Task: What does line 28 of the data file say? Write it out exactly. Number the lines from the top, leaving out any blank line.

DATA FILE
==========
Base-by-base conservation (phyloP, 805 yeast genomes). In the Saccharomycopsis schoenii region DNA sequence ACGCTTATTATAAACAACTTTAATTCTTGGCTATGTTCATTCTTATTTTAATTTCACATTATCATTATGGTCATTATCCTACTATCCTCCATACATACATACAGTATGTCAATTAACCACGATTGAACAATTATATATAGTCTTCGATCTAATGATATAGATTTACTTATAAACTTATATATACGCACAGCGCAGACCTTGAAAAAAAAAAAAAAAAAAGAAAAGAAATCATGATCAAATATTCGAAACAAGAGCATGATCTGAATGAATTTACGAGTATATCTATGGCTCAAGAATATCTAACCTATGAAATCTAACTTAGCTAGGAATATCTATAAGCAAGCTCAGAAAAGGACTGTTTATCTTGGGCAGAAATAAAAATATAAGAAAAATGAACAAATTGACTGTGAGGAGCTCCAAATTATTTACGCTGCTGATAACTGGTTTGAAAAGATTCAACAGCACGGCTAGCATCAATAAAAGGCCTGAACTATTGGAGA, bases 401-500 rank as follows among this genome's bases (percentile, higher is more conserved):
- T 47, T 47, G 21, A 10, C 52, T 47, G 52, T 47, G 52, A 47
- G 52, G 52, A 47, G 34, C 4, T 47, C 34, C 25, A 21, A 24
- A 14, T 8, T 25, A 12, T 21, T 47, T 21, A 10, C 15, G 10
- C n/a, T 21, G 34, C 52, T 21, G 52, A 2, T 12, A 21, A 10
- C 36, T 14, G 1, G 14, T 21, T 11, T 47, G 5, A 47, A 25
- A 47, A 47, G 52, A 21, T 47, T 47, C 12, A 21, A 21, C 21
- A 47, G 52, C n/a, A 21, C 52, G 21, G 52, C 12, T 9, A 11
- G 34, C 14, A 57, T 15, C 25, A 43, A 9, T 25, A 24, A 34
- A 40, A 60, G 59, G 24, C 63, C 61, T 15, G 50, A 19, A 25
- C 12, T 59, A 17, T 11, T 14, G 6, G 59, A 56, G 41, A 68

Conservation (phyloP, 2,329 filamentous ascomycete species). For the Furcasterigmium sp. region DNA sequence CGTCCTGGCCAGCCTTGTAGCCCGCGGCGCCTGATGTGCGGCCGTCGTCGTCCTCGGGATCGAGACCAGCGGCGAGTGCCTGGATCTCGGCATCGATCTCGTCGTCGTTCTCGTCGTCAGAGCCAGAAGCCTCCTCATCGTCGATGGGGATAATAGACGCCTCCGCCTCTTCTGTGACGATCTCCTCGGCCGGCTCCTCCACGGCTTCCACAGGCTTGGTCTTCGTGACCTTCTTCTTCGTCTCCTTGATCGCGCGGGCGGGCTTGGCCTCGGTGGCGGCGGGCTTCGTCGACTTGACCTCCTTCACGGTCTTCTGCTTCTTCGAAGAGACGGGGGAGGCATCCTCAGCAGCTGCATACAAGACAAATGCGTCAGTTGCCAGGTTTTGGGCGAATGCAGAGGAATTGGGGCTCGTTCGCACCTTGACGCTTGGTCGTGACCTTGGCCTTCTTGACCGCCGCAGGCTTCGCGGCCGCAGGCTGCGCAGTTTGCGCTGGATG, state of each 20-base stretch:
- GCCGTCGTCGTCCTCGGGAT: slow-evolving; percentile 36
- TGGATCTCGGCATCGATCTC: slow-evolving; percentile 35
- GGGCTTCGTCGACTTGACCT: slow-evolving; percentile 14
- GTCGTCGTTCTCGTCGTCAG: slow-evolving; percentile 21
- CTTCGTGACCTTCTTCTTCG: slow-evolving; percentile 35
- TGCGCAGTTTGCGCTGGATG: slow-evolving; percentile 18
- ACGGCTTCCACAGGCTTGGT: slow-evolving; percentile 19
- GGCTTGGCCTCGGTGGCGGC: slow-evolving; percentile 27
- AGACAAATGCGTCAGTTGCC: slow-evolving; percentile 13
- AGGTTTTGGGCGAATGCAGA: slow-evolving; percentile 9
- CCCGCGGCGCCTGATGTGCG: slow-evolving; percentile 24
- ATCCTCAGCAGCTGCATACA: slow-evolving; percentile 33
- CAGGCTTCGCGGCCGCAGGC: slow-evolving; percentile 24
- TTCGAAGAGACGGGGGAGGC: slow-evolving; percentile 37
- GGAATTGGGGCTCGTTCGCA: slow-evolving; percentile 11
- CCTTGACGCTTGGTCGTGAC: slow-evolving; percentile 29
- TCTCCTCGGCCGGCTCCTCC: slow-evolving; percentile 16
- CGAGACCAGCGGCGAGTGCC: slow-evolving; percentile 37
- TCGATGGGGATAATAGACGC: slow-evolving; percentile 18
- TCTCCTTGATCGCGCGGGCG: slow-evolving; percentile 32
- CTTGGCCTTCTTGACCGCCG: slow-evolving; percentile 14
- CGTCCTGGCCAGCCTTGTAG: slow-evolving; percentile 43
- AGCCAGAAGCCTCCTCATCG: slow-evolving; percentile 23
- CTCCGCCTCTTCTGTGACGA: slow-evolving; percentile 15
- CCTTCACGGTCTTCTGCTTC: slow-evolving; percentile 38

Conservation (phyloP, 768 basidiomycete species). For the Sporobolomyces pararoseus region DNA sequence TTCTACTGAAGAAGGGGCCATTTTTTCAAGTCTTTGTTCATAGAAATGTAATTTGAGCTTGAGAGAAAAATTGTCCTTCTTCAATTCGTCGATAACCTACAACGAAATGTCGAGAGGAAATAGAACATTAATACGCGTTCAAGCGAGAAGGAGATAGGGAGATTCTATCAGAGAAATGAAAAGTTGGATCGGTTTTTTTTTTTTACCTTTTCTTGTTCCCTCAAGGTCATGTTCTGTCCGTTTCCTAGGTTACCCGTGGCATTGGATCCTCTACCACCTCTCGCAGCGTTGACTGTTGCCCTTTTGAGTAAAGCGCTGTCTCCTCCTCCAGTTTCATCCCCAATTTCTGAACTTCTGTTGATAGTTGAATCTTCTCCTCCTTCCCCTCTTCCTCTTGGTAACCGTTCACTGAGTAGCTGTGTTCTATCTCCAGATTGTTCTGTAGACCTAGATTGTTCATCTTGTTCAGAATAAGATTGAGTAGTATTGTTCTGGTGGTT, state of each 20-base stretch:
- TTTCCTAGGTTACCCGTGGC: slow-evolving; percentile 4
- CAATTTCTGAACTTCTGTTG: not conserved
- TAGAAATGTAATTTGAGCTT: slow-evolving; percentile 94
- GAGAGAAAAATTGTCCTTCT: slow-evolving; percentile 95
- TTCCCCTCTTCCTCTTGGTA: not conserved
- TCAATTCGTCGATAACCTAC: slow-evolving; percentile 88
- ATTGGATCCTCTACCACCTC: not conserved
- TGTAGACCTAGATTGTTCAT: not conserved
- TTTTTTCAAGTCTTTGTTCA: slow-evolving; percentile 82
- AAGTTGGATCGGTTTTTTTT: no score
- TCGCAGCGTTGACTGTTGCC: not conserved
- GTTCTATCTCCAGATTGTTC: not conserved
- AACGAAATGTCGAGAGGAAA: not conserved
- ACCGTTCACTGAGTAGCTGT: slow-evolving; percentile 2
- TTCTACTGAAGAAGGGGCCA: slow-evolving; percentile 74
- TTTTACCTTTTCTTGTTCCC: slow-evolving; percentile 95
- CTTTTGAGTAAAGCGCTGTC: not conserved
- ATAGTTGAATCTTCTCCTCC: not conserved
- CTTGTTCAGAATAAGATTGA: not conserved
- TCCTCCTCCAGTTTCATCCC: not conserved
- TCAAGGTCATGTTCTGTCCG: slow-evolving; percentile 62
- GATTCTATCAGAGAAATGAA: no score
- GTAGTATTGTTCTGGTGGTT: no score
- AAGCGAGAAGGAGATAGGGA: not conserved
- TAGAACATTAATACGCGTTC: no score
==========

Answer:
- CCTTGACGCTTGGTCGTGAC: slow-evolving; percentile 29